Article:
When an attorney or a lawyer is hired for a case proceeding, there is an agreement in place. Called the Retainer Agreement, this pre-written agreement outlines the payment, duration, complexity, and other specs of the case – prior to the court trial.
Thus, the client may pay in full before the lawyer kickstarts representing the client. But sometimes, there could be a misunderstanding of the Retainer Agreement which may result in the delay of the case.
For instance, if there were some specifics in the Retainer Agreement that were either unreasonable or unfair, the court has the authority to call it null and void. In other words, the Retainer Agreement will be eliminated.
However, it is essential to understand that this could be either from the end of the client or the lawyer. Meaning, a lawyer can challenge the Retainer Agreement of his own client – if the agreement is unfair or unreasonable.
The Solicitors Act deals with this case. According to this act, if a lawyer notices that the Retainer Agreement is unreasonable, he can challenge it in court. In turn, the court can declare the agreement void. But the catch is that the attorney or the lawyer has enough evidence to prove that the Retainer Agreement is not reasonable. Or was not made clear by the time of signing the agreement.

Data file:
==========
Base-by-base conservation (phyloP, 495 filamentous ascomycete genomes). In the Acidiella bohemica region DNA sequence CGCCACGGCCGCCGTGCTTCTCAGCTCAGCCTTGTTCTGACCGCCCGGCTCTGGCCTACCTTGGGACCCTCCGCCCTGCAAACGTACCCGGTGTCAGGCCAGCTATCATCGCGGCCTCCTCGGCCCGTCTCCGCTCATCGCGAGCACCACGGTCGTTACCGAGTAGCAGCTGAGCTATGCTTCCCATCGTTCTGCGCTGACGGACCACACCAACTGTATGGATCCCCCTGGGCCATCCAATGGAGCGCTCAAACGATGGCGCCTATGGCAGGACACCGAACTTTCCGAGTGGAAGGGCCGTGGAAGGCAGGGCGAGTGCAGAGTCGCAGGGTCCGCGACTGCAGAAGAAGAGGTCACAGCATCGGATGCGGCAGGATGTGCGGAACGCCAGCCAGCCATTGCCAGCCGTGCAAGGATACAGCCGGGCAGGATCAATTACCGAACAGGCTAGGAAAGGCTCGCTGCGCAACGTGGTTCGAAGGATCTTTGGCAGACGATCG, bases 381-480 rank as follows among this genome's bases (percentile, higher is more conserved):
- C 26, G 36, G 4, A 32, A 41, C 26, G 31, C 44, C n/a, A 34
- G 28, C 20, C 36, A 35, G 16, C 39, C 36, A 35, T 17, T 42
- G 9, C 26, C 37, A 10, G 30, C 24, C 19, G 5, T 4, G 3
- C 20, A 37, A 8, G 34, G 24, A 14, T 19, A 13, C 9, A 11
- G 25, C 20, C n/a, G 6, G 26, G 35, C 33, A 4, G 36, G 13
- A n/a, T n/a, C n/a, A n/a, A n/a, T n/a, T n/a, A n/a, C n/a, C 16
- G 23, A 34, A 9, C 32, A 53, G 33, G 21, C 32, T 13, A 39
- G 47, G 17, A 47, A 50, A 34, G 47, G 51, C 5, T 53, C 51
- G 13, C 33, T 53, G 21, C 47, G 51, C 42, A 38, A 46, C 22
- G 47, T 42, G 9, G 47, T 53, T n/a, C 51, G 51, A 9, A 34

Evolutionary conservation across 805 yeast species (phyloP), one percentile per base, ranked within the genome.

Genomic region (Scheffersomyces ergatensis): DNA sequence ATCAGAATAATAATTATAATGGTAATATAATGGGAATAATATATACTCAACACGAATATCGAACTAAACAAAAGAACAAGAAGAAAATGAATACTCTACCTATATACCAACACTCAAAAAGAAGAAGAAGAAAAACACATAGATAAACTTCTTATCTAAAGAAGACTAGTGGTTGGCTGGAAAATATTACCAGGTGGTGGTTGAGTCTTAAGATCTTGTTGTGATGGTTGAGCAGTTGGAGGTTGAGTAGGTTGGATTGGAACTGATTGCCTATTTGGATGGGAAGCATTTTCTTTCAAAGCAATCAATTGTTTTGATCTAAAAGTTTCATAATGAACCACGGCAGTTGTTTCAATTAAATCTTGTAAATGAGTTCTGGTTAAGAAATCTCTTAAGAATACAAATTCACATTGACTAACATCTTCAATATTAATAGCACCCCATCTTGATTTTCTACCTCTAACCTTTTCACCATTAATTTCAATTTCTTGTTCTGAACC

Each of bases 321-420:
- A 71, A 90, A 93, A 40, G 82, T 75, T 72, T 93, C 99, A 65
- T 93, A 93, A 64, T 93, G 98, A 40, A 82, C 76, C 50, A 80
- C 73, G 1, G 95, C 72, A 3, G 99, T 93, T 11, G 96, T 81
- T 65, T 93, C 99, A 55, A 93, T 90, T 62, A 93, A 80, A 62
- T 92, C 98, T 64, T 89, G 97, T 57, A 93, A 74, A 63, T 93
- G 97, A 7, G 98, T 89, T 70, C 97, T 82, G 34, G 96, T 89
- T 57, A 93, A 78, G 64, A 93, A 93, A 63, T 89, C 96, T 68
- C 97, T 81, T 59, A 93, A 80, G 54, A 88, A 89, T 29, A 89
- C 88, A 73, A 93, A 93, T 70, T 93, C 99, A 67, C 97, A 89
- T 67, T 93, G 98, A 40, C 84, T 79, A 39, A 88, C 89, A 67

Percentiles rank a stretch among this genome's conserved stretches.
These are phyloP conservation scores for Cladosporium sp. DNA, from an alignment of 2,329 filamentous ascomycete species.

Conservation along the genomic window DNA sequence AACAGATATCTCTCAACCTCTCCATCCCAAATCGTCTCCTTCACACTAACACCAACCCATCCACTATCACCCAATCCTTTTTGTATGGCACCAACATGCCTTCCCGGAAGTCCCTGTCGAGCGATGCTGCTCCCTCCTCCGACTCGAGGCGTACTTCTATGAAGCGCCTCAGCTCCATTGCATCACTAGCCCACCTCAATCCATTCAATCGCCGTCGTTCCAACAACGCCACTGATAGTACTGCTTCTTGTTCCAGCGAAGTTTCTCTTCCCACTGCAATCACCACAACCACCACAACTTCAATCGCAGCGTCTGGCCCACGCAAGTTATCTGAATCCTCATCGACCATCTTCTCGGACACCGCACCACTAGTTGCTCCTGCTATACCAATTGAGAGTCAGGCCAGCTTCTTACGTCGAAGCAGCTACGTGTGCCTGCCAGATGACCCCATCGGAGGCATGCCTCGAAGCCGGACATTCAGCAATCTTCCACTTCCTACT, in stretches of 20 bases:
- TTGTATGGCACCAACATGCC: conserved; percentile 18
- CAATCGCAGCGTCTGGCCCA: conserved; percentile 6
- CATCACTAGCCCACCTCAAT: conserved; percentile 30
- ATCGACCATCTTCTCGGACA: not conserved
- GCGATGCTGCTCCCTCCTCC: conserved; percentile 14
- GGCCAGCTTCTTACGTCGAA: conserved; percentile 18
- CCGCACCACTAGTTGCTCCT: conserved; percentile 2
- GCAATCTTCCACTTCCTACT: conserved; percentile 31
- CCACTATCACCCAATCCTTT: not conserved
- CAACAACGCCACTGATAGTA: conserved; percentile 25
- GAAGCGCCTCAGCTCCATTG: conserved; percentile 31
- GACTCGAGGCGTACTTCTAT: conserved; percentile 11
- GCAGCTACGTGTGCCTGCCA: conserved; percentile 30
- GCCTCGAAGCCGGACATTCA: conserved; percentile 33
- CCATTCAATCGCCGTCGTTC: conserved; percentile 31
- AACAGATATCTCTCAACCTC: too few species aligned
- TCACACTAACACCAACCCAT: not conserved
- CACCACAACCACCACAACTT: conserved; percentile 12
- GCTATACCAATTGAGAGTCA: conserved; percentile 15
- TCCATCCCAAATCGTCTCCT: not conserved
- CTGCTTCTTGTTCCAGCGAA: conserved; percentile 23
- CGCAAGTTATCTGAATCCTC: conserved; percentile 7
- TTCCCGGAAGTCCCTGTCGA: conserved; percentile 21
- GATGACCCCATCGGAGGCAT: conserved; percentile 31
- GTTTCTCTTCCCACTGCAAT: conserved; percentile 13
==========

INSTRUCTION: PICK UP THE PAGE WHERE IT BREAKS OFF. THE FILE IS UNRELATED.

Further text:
What is a Retainer Agreement?
Essentially, a Retainer Agreement is an agreement where clients agree to pay upfront for the services of a lawyer. In other words, a client hires an attorney or a lawyer to represent him in court and pays him in advance. Now, as the professional lawyer is all set to kickstart the trial, he will make a pre-written agreement with the client. Both parties will sign the agreement prior to kicking off the case.
Now, as the case proceeds, chances are that new things will come out. These “new” things may not be part of the agreement. In this case, either of the party (client or the attorney) can challenge the Retainer Agreement. Consequently, the court will ask for evidence. And if the party succeeds in coming up with enough justifications, the court will make the Retainer Agreement null and void.
Who Can Challenge the Retainer Agreement?
According to the Solicitors Act, both parties – lawyer and client – have the right to challenge the Retainer Agreement in court.
For clients, however, it is commonplace. Compared to clients, attorneys very rarely challenge the Retainer Agreement of their agreements.
That is why expert attorneys recommend making the Retainer Agreement pristinely clear for both parties. Since the agreement is very likely to be in place for an extended period of time, a slight misunderstanding can turn things south.